Classification of Connective Tissue
What is connective Tissue?
Connective tissue fills the spaces between organs and tissues, and provides structural and metabolic support for other tissues and organs.
Connective tissue is made up of cells and extracellular matrix. The extracellular matrix is made up of fibres in a protein and polysaccharide matrix, secreted and organised by cells in the extracellular matrix. Variations in the composition of the extracellular matrix, determines the properties of the connective tissue. For example, if the matrix is calcified, it can form bone or teeth. Specialised forms of extracellular matrix also makes up tendons, cartilage, and the cornea of the eye. General connective tissue is either loose, or dense, depending on the arrangment of the fibres. The cells sit in a matrix made up of glycoproteins, fibrous proteins and glycosoaminoglycans, which have been secreted by the fibroblasts, and the major component of the matrix, is in fact, water.
CONNECTIVE TISSUE PROPER (examples of these are shown below)
- loose irregular connective tissue
- dense irregular connective tissue
SPECIALISED CONNECTIVE TISSUES
- dense regular connective tissue which is found in tendons and ligaments, and is shown below. The other specialised types of connective tissue are covered in other topics.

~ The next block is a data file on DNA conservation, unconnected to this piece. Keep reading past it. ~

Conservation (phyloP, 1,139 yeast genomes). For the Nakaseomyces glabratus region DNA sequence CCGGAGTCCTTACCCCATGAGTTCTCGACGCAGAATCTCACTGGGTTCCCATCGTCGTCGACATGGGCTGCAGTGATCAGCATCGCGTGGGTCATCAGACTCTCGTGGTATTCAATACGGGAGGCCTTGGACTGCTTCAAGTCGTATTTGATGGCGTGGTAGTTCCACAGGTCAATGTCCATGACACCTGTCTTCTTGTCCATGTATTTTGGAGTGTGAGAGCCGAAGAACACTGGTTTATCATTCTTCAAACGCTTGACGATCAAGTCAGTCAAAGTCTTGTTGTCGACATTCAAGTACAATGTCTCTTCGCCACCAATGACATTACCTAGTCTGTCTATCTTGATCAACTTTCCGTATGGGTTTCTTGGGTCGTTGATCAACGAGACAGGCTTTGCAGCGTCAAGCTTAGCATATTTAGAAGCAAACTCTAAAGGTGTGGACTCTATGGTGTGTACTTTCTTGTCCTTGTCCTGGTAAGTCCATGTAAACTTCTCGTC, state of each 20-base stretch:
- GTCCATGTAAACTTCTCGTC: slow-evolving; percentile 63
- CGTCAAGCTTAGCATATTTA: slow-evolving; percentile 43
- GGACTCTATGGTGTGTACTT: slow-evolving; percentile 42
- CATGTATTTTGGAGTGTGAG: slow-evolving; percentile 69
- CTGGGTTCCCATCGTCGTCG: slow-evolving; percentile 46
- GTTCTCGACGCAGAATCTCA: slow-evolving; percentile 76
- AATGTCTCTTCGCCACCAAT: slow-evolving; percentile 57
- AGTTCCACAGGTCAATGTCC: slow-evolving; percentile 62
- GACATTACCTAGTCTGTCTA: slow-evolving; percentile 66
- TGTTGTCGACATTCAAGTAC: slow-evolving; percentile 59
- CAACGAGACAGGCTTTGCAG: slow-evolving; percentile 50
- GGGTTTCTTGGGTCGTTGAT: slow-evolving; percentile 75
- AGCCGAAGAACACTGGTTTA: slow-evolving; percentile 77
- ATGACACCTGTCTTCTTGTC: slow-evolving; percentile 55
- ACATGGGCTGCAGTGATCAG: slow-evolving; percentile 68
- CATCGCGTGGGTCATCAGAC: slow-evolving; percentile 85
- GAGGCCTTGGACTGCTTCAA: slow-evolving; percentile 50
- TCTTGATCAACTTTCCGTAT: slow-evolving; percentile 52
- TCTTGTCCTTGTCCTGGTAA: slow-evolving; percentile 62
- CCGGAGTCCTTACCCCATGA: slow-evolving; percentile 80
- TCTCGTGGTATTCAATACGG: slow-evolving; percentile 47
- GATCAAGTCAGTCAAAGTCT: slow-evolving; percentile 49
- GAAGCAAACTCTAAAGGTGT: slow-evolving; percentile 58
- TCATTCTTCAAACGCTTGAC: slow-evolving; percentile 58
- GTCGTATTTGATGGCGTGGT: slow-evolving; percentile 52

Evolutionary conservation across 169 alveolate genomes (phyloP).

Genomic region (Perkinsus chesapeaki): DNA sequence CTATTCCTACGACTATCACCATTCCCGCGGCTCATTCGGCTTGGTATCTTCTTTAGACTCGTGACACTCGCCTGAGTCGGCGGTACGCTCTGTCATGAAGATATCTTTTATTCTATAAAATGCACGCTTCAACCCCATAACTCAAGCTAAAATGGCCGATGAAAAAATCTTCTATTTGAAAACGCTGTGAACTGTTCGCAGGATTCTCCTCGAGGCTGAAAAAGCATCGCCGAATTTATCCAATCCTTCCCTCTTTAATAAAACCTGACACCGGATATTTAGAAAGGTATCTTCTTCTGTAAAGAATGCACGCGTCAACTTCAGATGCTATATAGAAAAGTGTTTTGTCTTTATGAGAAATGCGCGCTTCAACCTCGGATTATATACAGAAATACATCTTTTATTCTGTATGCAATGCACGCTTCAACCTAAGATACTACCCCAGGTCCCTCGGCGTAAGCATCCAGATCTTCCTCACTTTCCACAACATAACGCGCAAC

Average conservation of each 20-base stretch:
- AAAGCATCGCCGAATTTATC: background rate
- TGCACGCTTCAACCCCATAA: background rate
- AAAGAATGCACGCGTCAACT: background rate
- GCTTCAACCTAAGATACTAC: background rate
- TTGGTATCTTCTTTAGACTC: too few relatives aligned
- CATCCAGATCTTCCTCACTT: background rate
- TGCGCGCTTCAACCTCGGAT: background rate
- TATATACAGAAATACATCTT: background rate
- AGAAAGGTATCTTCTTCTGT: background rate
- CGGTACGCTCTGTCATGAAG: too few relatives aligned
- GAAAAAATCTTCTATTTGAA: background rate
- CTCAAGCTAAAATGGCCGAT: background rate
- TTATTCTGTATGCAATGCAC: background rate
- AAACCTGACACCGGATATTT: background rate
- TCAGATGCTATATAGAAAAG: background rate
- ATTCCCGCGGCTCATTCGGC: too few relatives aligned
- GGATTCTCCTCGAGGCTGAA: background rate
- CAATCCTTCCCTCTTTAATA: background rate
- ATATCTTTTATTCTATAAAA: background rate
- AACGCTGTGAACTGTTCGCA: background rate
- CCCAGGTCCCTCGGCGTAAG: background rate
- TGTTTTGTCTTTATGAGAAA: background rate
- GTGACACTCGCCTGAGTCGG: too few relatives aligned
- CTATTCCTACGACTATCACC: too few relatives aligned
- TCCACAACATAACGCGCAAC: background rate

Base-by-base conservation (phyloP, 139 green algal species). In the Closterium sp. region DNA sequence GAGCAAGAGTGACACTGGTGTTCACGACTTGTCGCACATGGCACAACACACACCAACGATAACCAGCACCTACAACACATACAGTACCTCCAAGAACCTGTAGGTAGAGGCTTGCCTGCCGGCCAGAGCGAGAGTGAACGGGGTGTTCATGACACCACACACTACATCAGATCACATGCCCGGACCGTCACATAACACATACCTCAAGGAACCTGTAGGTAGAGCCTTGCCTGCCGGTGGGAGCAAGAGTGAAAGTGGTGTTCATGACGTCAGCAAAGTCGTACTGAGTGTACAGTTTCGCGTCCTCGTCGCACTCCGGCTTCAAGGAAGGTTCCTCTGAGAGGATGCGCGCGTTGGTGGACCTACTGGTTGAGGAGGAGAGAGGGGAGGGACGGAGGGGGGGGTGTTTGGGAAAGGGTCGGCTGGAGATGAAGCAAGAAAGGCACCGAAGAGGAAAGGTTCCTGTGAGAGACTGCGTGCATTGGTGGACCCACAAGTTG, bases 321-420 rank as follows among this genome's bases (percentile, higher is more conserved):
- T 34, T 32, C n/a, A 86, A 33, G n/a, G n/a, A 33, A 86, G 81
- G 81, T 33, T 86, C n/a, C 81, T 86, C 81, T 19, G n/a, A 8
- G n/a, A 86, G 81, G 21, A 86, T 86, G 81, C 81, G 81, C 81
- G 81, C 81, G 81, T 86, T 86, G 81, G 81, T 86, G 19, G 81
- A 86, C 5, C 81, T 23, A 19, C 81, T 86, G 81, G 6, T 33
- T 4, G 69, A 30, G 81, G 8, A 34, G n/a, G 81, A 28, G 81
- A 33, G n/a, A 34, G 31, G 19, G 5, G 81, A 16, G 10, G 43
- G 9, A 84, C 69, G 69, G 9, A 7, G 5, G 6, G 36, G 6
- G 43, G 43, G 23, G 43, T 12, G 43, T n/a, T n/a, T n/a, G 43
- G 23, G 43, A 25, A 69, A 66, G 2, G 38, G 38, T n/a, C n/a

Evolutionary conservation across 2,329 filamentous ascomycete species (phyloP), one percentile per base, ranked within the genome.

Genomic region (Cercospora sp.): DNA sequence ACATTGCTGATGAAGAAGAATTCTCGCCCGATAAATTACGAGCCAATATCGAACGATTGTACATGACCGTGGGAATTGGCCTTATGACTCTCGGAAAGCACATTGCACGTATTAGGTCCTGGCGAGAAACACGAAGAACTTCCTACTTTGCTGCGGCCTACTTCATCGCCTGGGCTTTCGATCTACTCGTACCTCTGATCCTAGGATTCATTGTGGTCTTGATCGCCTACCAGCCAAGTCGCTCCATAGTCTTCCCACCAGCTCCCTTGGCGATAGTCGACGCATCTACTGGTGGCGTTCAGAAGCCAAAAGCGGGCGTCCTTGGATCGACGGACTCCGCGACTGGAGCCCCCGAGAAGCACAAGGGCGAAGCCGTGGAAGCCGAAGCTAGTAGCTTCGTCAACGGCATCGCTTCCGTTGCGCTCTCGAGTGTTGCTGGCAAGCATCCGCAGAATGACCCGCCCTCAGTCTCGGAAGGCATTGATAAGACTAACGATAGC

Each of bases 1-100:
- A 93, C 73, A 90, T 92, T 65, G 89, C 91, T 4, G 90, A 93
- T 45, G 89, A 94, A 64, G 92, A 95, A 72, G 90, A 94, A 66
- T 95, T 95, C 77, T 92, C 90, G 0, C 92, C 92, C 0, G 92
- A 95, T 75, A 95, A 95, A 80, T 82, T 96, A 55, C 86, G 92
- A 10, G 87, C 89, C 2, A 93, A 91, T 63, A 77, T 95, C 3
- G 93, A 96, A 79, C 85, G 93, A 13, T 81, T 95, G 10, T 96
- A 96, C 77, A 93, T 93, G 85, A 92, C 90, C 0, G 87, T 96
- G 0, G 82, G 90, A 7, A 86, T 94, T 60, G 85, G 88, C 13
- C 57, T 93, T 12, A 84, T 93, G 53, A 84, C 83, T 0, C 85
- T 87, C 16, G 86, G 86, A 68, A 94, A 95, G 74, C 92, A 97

- cartilage - (see the topic on bone and cartilage)
- adipose tissue (see adipose cells)
- haemopoietic tissue (bone marrow, lymphoid tissue)
- blood (see the topic on blood)
- bone (see the topic on bone and cartilage)
The ECM is the predominant feature in tissues with a mechanical function (ligaments, tendon & bone).
Cells are the predominant feature in tissues specialised for protection (haemopoietic tissue, blood - white blood cells) or metabolic maintenance (adipocytes, blood - red blood cells).
Connective Tissue Proper
Loose connective Tissue
This is an example of loose connective tissue from a lymph gland. It contains some cells called 'plasma cells', finer elastin fibres and thicker collagen fibres. Try to identify the cells and fibres
This type of tissue contains many cells, a loose arrangement of fibres, and moderately viscous fluid matrix.
Dense Irregular Connective Tissue
This is an example of dense irregular connective tissue. It is the layer of skin underneath the epidermis, called the dermis. It contains collagen fibres and fibroblasts. Also at the top of the picture (not labelled) you can see a small capillary - can you find it?
This type of tissue contains a dense woven network of collagenous (and some elastic) fibres in a viscous matrix. It is found in joint capsules, in the connective tissue that envelops muscles (muscle fascia), and it forms dermis of skin. It is impact resistant.
Look at this image and make sure you can recognise loose and dense connective tissue.
Specialised connective tissue
Dense Regular Connective Tissue
This is an example of dense regular connective tissue. Can you identify the cells (fibroblasts) and collagen fibres? Notice how the fibres are all aligned.
In this type of tissue, the collagen fibres are densely packed, and arranged in parallel. This type of tissue is found in ligaments (which link bone to bone at joints) and tendons (connections between bones or cartilage and muscle). These are powerfully resistant to axially loaded tension forces, but allow some stretch.